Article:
Applying for a product management or sales position is not easy - most application processes require a resume and an interview. To succeed here, you must think in the mind of the recruiter. What do they want to see? What questions will they be asking themselves after they look at my resume? Take these questions into consideration when writing your resume, and then when you feel happy with it, prepare yourself for some of the things the interviewer will ask you. A great way to do this is to get someone from the industry or of experience to read your resume and provide some mock interview questions for you. This way, someone who hasn’t seen your resume can pick apart the holes within your text and make you think on how you can either improve your resume or answer the questions assuming you do secure that interview.

Creating that perfect product manager or sales resume takes a lot of time and effort - believe me. I worked at a start-up for two years as a product manager, and recently have been looking to work in the same field. Writing the content effectively takes too much time and effort, both from yourself and from your peers who proofread it. There’s plenty of solutions for this: there are resume-writing services are all over the web. The only issue is they’re really damn expensive...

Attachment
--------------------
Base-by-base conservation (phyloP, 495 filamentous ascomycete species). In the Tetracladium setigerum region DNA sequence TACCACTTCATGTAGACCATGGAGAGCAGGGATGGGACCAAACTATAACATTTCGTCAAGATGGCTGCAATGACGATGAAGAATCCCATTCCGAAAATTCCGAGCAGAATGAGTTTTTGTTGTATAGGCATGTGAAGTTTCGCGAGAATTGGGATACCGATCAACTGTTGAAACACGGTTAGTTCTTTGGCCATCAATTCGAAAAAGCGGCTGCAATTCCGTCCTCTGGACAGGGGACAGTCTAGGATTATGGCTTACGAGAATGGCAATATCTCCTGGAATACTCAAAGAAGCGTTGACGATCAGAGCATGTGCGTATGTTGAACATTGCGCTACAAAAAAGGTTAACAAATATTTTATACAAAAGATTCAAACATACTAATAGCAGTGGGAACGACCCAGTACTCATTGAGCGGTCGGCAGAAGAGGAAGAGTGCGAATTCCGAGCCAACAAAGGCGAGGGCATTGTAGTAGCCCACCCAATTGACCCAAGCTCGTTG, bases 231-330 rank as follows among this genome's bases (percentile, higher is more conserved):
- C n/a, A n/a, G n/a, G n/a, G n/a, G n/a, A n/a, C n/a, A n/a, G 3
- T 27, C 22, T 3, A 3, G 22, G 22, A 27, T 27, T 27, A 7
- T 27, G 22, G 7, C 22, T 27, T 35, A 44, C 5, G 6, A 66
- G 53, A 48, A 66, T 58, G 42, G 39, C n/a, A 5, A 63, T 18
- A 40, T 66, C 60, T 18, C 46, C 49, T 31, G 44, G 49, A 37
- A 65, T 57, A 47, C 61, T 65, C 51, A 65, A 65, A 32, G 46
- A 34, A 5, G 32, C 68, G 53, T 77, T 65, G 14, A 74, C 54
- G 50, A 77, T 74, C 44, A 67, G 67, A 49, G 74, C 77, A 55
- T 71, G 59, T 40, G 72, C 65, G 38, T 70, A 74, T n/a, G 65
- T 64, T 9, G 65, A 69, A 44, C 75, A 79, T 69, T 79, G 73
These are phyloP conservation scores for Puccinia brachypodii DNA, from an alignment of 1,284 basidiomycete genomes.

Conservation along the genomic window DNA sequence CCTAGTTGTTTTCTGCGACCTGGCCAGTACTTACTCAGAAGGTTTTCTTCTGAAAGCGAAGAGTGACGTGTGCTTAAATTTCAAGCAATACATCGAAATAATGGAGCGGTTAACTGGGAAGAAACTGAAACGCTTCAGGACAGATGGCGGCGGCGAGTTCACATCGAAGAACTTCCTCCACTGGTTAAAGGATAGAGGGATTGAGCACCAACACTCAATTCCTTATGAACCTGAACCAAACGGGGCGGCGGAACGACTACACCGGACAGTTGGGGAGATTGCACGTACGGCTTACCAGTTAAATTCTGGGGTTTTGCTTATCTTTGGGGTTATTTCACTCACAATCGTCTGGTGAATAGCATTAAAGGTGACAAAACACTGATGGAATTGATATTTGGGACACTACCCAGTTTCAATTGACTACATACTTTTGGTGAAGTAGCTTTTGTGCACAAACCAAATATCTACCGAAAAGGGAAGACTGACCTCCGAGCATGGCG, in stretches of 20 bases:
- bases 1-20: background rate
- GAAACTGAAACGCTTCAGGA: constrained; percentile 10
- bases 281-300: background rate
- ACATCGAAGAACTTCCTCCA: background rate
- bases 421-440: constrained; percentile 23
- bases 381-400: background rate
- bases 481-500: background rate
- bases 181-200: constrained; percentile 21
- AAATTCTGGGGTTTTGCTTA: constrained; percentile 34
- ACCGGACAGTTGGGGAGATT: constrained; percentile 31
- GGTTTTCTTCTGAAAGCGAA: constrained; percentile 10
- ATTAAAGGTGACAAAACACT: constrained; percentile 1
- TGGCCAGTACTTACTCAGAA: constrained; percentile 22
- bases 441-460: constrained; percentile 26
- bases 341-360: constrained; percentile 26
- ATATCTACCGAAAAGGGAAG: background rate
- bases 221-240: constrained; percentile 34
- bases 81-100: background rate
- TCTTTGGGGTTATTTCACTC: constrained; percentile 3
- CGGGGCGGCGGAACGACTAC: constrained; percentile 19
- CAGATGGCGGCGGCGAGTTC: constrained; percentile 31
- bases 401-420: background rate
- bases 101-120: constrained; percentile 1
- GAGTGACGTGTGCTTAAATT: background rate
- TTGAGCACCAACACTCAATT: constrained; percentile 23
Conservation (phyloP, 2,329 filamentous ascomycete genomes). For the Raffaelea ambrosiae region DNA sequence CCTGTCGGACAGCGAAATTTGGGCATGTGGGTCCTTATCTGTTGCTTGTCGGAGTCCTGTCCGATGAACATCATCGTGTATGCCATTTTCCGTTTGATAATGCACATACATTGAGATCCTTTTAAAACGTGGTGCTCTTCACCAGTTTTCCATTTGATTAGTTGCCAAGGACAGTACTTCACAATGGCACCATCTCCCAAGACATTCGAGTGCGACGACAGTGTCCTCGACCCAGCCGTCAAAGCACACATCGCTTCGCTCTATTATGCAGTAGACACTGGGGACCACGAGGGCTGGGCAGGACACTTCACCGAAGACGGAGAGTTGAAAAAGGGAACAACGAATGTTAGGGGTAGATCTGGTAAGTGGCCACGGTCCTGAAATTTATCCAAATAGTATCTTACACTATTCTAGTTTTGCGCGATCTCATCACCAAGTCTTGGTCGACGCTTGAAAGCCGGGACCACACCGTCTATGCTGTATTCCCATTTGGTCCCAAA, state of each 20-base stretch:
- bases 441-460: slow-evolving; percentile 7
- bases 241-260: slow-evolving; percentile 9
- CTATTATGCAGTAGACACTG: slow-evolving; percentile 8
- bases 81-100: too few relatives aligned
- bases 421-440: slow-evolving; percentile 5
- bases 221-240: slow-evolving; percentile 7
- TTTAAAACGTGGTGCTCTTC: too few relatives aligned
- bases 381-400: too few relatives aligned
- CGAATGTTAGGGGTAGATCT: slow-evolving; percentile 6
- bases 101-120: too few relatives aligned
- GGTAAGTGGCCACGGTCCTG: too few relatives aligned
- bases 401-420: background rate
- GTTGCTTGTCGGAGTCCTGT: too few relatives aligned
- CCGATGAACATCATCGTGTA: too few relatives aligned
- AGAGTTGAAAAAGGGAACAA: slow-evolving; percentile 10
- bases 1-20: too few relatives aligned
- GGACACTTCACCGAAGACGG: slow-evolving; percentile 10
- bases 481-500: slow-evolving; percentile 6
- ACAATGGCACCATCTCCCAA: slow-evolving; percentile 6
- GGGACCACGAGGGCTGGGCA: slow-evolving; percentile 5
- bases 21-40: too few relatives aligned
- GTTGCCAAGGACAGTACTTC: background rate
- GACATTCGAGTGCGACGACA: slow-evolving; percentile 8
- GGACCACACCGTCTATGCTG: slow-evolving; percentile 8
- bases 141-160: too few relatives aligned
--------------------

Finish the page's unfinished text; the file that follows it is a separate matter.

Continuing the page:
Except for Backlight, a company a few of my peers and I have started up. We target college students and millennials who might be writing their few first resumes and need some help doing so - we charge an affordable rate to get a powerful resume, optimized using artificial intelligence and reviewed by resume experts, into your hands so you can go out and get that job you’ve been dreaming of. Feel free to check out the rest of our site, it’s definitely worth your while and we believe we can illuminate your accomplishments brighter than you've ever thought before.